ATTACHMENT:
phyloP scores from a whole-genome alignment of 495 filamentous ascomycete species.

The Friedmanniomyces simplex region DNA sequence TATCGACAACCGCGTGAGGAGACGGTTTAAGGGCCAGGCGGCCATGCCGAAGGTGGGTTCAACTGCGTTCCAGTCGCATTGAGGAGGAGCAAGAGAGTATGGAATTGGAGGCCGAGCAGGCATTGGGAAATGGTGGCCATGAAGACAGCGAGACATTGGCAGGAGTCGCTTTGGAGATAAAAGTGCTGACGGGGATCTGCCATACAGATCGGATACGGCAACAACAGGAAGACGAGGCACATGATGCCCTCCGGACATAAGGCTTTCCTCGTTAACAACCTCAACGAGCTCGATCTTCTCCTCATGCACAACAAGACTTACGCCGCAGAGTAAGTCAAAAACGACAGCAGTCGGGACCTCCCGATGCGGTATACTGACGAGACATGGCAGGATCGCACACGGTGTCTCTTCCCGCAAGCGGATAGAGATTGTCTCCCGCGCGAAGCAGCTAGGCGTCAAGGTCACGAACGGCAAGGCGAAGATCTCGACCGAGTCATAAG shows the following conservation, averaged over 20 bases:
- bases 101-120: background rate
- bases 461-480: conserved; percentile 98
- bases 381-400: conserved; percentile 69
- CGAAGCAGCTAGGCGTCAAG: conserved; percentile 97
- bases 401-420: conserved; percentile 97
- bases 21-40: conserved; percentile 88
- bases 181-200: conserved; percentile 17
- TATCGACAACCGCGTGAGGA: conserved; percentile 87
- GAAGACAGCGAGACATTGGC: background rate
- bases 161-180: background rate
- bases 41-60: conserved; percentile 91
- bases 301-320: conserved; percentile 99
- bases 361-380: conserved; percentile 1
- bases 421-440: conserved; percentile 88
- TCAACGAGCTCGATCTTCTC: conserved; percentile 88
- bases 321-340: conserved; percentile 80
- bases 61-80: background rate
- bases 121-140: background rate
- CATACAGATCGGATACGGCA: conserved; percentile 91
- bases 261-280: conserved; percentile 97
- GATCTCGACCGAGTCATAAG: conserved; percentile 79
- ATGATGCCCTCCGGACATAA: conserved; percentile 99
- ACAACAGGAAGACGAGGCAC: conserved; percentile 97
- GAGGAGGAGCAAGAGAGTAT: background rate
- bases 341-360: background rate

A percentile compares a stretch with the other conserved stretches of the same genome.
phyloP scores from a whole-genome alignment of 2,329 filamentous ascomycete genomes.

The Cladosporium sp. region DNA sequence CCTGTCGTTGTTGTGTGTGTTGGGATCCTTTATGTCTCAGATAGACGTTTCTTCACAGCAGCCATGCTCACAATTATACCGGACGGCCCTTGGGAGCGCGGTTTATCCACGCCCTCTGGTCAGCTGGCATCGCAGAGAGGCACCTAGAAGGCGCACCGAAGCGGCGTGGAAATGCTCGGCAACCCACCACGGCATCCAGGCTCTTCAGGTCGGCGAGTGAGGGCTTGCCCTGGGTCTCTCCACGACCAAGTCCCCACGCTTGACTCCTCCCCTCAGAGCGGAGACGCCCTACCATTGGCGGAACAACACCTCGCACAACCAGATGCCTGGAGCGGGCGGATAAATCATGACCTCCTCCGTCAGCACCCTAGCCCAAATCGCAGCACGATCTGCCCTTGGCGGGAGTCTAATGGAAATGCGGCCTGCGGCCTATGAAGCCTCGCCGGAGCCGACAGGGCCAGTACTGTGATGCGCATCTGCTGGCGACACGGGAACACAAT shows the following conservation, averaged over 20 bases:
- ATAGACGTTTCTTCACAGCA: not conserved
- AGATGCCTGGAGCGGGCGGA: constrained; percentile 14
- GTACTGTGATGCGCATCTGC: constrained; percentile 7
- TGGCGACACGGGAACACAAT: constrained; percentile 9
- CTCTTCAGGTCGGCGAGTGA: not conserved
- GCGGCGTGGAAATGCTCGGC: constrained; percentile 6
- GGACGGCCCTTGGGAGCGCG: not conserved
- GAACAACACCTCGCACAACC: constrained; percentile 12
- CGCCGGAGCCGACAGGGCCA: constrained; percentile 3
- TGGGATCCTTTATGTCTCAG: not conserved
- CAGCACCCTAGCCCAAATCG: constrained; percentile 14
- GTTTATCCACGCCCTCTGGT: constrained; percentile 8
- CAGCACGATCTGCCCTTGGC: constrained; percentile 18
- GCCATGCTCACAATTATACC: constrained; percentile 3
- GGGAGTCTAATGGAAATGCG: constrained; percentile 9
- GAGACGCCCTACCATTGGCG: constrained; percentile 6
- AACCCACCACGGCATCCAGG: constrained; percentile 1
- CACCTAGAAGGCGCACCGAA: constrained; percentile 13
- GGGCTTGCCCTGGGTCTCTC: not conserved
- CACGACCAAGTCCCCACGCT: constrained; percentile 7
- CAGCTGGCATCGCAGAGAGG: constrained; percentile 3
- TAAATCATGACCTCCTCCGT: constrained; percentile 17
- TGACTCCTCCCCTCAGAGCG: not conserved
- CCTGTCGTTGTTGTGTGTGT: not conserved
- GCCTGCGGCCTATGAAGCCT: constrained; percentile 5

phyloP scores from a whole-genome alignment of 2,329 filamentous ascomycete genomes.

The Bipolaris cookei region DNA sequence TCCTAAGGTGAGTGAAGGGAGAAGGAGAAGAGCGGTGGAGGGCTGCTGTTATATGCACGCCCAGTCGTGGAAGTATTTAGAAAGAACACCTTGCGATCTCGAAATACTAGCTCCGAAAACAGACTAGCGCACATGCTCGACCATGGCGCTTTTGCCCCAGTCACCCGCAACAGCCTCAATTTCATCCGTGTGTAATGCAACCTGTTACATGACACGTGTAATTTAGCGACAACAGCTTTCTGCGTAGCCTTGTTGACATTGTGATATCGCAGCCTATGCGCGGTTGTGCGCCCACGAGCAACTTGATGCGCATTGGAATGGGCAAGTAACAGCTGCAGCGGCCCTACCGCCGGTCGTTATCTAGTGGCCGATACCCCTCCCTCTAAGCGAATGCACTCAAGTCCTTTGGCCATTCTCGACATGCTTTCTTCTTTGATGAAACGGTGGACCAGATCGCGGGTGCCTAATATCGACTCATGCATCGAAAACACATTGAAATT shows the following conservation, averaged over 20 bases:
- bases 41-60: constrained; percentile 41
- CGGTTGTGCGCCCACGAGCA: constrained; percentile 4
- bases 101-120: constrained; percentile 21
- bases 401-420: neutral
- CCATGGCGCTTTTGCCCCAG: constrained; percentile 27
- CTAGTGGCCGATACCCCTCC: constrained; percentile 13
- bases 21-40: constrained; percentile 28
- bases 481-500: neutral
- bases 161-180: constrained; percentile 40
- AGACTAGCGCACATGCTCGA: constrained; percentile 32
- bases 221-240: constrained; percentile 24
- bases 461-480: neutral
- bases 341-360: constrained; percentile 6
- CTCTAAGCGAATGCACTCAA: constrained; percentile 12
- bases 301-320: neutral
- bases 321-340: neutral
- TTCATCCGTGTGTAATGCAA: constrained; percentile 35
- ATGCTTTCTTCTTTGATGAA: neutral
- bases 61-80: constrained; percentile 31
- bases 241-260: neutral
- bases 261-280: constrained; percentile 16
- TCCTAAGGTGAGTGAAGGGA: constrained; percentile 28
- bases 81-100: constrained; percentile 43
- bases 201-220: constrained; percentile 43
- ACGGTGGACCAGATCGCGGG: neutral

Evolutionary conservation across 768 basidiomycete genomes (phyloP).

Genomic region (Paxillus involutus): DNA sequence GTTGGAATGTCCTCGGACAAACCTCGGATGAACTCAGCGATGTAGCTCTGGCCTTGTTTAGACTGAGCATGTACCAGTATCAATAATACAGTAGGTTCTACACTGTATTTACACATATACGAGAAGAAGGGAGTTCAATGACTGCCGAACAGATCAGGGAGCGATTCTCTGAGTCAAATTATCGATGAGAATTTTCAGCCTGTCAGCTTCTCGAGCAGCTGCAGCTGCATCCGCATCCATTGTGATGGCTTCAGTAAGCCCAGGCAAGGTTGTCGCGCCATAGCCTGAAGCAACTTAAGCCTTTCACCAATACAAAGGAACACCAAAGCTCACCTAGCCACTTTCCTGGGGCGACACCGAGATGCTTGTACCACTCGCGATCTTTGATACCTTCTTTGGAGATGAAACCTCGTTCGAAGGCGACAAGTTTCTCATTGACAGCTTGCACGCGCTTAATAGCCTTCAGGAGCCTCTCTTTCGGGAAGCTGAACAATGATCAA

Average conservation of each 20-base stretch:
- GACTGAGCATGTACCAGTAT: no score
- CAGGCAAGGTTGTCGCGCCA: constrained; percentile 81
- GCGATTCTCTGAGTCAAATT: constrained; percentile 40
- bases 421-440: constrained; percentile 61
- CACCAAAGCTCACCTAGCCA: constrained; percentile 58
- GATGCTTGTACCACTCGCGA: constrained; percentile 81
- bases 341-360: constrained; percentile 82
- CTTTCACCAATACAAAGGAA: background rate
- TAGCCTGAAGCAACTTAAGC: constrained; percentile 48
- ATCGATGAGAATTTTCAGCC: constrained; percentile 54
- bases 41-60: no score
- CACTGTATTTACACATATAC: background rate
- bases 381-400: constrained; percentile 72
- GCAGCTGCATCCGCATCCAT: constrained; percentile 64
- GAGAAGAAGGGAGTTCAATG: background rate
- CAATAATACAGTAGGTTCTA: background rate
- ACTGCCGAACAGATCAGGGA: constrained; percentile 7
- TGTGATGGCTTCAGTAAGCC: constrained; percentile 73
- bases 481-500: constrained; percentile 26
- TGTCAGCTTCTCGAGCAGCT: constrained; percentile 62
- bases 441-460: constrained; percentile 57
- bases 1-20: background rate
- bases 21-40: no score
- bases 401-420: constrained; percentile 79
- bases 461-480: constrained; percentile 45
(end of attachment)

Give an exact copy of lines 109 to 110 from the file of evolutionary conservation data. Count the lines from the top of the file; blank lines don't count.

- bases 401-420: constrained; percentile 79
- bases 461-480: constrained; percentile 45